TOOLS OF THE TRADE
Modern-day job searching in the senior living industry starts with development of a personal brand. You need a good online presence in the form of a website or networking profile and you need an elevator speech, business cards, and yes, a résumé. Some argue that the résumé is on its way out. In our experience, the résumé’s role has simply changed from being the primary means of landing a job to being one of several vital tools in your job-search toolbox. Successful job seekers use the résumé to pique an employer’s interest, while using online/social media profiles and interviews to convey more detailed information.
MAKE FAST WORK
Those looking for MDS coordinator jobs have to communicate a lot of information quickly. Most résumés are given only six seconds of attention before being tossed or placed in the “take a closer look” pile. In some companies, résumés are screened by a computer using applicant tracking system software. So, if it takes more than six seconds to get to the good stuff, or if your résumé doesn’t contain the right key words, into the bin it will go.
HAVE YOUR ATTENTION
Make a splashy résumé entrance by highlighting the accomplishments in your current position first. How have you improved care plans and compliance? Describe how your leadership has affected patient care (for the better!), and use actual statistics whenever possible. How many staff do you supervise, and how have you contributed to their training? How have Five Star, Quality Measures, and Quality Reporting improved under your supervision? Include reduced survey deficiencies during your tenure. Use hard data whenever possible to give a real-world value to words like “improved,” “increased,” and “decreased.”
BRING IT HOME
After you’ve got their attention with how much of an asset you’ve been to your current employer, reel them in further by showing yourself to be qualified, capable, and most importantly, well rounded. Highlighting critical thinking skills is a must, as is demonstrating an understanding of how all the various aspects of the job tie together and affect each other. Too vague? Let’s get specific. Are you:
· Leading Utilization Review meetings to ensure accurate coverage under the Medicare program and insurance companies?
· Staying up to date by participating in CMS-offered educational webinars and conference calls?
· Ensuring that a robust Triple Check process occurs at least monthly?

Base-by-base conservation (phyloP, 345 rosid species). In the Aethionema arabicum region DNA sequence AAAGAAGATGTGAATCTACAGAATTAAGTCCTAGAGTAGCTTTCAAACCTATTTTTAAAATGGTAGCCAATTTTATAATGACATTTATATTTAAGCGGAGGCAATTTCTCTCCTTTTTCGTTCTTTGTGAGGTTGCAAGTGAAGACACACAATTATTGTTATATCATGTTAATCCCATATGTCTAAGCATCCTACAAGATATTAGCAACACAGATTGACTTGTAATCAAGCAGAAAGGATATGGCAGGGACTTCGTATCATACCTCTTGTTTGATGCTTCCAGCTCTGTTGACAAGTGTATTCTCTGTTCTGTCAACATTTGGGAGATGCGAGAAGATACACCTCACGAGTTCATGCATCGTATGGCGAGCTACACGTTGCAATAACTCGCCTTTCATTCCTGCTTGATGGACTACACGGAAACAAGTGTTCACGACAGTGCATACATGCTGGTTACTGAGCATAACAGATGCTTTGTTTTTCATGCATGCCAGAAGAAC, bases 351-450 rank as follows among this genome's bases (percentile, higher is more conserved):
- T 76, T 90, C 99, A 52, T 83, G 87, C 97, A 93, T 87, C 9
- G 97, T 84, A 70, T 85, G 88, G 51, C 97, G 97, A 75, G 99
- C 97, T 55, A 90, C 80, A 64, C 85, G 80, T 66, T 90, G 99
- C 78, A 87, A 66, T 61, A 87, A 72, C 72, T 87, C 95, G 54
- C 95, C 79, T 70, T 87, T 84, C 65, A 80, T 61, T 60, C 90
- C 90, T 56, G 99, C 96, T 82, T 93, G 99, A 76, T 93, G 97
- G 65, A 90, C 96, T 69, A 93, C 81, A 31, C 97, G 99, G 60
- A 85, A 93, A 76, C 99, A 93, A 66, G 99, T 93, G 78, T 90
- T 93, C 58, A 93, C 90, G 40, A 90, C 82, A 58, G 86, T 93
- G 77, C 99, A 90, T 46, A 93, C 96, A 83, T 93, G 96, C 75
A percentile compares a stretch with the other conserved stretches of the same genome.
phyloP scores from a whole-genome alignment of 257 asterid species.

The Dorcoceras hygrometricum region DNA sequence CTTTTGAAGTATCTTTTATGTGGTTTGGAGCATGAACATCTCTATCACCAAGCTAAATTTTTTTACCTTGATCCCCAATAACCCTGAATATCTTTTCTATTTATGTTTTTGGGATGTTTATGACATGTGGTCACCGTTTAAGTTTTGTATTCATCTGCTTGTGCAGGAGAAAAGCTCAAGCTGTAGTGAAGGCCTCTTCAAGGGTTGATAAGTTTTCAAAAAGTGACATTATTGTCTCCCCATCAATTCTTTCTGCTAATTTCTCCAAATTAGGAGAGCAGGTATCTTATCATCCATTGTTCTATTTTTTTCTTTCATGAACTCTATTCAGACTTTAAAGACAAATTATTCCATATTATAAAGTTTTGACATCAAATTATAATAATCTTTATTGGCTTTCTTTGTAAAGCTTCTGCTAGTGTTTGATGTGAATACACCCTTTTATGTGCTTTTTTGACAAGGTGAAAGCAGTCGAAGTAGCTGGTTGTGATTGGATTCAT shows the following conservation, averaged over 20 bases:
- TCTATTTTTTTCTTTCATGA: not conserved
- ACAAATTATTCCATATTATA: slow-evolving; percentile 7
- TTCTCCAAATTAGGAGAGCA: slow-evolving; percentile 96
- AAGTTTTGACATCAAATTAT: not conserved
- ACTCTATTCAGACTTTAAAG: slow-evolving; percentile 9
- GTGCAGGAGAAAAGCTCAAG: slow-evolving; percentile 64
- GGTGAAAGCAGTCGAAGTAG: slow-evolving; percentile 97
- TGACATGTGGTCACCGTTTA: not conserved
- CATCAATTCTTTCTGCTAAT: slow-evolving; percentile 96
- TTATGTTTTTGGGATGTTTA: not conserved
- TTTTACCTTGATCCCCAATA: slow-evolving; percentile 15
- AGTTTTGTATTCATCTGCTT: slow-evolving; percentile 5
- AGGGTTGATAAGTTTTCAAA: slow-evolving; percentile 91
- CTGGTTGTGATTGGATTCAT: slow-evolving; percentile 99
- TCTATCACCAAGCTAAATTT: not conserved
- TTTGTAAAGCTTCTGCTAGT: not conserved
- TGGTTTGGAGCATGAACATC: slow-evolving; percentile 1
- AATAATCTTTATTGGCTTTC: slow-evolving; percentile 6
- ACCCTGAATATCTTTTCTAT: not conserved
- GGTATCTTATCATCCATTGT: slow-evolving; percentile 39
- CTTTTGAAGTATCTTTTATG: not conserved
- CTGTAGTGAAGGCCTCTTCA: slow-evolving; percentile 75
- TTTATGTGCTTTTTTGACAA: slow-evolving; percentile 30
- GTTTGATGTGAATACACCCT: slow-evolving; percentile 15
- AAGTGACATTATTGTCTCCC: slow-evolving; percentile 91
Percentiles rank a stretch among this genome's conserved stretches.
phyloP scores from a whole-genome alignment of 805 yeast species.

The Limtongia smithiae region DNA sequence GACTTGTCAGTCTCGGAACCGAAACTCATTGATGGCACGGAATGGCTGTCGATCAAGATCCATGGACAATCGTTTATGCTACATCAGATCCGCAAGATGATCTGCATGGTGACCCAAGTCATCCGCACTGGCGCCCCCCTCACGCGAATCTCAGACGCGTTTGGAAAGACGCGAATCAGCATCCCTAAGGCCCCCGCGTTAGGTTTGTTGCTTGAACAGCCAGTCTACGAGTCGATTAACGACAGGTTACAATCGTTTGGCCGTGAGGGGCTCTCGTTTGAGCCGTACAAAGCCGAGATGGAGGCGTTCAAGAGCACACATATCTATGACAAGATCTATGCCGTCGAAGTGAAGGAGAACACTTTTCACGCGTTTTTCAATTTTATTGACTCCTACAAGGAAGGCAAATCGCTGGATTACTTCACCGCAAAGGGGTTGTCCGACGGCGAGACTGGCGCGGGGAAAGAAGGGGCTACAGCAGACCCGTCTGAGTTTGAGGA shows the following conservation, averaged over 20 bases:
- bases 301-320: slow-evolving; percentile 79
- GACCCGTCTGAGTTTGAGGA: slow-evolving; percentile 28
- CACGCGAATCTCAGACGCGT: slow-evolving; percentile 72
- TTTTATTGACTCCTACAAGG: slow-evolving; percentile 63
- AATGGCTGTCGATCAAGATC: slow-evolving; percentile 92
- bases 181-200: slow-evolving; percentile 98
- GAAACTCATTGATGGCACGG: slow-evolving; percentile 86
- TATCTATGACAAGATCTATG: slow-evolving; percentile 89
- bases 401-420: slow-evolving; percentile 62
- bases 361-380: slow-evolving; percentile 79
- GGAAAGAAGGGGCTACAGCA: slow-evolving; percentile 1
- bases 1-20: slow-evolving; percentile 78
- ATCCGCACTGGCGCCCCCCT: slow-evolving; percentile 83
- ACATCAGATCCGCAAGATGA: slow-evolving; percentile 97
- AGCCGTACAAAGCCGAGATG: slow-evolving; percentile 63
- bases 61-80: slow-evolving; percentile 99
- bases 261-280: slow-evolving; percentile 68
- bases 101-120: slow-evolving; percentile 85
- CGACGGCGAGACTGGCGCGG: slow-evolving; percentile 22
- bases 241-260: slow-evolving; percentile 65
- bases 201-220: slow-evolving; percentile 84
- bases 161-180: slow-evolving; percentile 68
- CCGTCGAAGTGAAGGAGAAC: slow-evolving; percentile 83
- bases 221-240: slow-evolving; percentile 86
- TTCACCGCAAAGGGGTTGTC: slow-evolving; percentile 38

· Developing individualized, person-centered care plans?
· Teaching and training staff members on documenting ADL care, daily nursing care, behaviors, etc.?
· Maximizing reimbursement by capturing accurate care levels?
· Organizing and participating in care plans and family meetings?
If you’ve answered yes to any of the above questions, it’s time to add these to your résumé. Include metrics whenever possible and stack the content with keywords specific to an MDS coordinator position.
TRIM YOUR SAILS
After you’ve hit them with your successes and accomplishments, and impressed them with your well-rounded approach to the job, then you can add in additional training (RAC-CT certification), educational background, professional association memberships, and job history. Avoid clichés (“people pleaser,” “out-of-the-box thinker”) and extras such as hobbies or volunteer activities (better that these go on your online profile). Even résumé standards such as “Objective” can be cut. Trim off anything unnecessary, even the word “phone” in front of your phone number.
And remember, employers don’t want candidates who just do MDS; they want invested candidates who will take ownership of patient care and contribute to the bottom line of the facility. Convey that you are that type of candidate, and your résumé will be put in the “take a closer look” pile. After that, some of the other tools in your job-search toolbox come into play, such as your online profile and interview skills. If you’re just at the beginning of this process and feel a little overwhelmed, or simply have more questions, a healthcare recruiter can help you get started finding your perfect job.
Scott Heichel, RN, RAC-MT, DNS-CT, CIC, QCP, and Director of Clinical Reimbursement for LeaderStat, is a member of AANAC’s Expert Advisory Panel, is recognized as a Master Teacher for AANAC’s RAC-CT MDS certification courses, and sits on the board as the Vice President of OANAC (Ohio Association of Nurse Assessment Coordinators).
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Reviewed March 9, 2020